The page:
The reading from I Thessalonians initially seems a bit boastful. Do the evangelists really need to tout their morality, integrity, and transparency? Do they protest to much? Or do they outline their high standards as way of encouraging the local leaders to embody the highest moral virtues. But, beyond the apparent boastfulness is the mandate to live a life worthy of God. While we can’t exactly specify what such “worthiness” means, nor can we break it down into a legal formula, the author’s intention is turn the people toward the life of Jesus and to be Christlike in their relationships. A constant prayer for us might be “God, show me the way” or “Help me find my mission in this situation,” or “help me live a life of service?”
Jesus’ words challenge people in authority to see themselves as servants rather than rulers of the community. Jesus critiques those who preach one way and act another along with those who presume they are special and set apart because of their title. Integrity means joining the inner life with outer behavior, and practicing what we preach. While we are tempted to hypocrisy – and all have some ethical blind spots – Jesus words challenge us to examine our motives. Are we faithful to the communities that we lead? Do we ask of others what we are unwilling to do ourselves? Our calling is to be servant leaders, women and men identified with the community, whose professional and intellectual skills are for the benefit of the community and not self-aggrandizement. Status must take backseat to the well-being of the community and the affirmation of its “lesser” members.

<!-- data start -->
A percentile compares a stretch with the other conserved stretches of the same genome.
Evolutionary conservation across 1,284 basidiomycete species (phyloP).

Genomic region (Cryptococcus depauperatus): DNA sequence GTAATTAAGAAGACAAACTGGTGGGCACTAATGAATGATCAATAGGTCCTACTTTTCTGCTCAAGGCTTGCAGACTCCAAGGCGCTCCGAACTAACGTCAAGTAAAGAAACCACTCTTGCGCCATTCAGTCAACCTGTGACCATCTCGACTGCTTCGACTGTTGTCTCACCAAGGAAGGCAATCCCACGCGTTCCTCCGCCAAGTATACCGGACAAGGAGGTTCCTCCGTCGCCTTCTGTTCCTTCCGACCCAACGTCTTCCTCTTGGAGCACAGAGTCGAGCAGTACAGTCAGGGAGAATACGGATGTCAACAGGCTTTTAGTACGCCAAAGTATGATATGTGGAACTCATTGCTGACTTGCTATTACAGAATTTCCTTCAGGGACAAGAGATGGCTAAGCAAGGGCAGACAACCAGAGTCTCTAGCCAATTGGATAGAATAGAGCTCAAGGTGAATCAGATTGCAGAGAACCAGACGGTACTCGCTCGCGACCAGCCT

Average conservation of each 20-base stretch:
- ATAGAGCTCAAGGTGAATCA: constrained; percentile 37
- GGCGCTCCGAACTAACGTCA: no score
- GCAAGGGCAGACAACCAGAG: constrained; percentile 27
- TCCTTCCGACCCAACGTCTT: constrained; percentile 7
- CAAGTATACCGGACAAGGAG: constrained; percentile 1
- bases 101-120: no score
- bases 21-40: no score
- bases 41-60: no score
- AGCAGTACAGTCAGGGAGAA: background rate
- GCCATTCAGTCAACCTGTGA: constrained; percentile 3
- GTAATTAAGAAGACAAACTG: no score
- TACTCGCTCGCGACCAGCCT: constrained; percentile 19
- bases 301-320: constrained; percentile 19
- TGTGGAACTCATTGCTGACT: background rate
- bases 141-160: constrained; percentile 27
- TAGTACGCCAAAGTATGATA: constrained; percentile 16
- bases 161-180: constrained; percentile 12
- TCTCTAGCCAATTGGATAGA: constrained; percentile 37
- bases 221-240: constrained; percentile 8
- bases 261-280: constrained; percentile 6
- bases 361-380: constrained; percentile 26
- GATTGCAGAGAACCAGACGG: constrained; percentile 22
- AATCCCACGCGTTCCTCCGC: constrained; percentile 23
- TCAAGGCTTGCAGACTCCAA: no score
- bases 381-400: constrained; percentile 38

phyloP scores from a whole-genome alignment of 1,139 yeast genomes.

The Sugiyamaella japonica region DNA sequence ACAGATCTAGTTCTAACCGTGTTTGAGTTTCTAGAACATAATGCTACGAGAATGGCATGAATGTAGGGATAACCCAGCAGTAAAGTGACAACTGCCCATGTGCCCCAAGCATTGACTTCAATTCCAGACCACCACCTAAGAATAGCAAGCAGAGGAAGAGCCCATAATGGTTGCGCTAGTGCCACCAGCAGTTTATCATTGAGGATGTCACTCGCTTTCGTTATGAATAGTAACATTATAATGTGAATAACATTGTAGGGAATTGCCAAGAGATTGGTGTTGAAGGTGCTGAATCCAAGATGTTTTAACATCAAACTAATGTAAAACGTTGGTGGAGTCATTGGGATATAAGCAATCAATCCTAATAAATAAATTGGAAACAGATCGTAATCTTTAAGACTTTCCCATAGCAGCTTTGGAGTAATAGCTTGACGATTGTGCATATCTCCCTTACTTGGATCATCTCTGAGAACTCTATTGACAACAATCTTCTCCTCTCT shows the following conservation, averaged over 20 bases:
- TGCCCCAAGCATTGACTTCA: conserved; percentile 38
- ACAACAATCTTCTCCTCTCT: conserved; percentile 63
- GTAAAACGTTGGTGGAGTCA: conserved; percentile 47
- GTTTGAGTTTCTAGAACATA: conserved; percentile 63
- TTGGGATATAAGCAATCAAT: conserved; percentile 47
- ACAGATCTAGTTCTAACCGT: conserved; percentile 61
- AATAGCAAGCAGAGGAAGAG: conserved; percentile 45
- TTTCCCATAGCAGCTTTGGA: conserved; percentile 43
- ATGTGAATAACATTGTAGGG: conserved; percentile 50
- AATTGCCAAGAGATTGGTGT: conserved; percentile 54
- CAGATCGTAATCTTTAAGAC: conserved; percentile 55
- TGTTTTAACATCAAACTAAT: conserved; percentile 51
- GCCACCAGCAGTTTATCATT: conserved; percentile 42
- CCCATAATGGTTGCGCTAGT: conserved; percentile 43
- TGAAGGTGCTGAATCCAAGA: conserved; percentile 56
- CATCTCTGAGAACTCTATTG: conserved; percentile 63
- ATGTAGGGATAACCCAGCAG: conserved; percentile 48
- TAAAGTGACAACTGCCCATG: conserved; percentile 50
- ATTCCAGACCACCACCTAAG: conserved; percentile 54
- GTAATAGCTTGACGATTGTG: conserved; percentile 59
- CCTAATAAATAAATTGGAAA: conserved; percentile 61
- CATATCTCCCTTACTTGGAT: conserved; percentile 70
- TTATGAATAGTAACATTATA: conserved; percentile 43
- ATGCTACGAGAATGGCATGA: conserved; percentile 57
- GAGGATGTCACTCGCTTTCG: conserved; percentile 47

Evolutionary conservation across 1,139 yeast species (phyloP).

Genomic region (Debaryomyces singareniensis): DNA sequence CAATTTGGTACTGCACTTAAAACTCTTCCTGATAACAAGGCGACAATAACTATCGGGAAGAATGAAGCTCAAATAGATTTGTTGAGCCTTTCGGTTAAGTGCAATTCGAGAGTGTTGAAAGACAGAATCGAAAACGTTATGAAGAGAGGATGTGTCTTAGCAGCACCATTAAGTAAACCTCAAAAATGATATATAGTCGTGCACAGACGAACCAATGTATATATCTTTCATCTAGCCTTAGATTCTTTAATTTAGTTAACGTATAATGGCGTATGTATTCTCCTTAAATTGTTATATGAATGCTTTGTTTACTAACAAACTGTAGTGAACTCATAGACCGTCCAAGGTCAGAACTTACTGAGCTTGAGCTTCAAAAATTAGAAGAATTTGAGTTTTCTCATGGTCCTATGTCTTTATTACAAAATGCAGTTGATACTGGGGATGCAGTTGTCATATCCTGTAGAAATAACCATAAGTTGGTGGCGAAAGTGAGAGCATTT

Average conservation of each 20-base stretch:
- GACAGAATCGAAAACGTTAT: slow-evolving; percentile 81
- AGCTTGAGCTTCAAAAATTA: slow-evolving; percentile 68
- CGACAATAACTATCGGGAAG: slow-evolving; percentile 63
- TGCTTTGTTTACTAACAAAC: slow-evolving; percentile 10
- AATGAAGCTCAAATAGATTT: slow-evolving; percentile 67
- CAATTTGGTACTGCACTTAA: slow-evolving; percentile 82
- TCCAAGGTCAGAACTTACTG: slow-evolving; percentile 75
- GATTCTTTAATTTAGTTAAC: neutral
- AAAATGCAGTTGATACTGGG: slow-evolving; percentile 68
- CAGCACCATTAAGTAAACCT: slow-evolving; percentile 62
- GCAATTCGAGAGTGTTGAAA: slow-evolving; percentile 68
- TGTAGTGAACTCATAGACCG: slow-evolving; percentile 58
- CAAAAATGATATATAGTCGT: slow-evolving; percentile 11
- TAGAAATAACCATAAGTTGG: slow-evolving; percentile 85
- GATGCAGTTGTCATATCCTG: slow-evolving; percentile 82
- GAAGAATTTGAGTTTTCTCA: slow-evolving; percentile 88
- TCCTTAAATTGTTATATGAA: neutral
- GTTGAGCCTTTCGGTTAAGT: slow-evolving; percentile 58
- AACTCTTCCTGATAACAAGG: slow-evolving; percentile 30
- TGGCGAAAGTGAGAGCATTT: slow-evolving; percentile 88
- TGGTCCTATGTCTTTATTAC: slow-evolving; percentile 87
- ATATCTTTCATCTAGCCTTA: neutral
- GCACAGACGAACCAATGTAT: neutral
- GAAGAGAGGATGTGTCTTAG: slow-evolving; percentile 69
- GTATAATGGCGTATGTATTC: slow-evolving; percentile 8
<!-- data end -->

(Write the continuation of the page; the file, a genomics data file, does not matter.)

Is there any grace in today’s readings? It is easy for them to sound overly legalistic or condemnatory of our communities. Perhaps the grace comes in our intentionality, our desire to live a life worthy of God’s gracefulness. In seeking to serve, we may discover Christ in the least of these and find a deeper meaning to our lives as pastors, congregants, and citizens.
Bruce Epperly is Pastor and Teacher at South Congregational Church, United Church of Christ, Centerville, MA. and a professor in the D.Min program of Wesley Theological Seminary. He is the author of over 40 books, including Process Theology: A Guide for the Perplexed, Process Theology: Embracing Adventure with God, Becoming Fire: Spiritual Practices for Global Christians; and Praying with Process Theology: Spiritual Practices for Personal and Global Healing.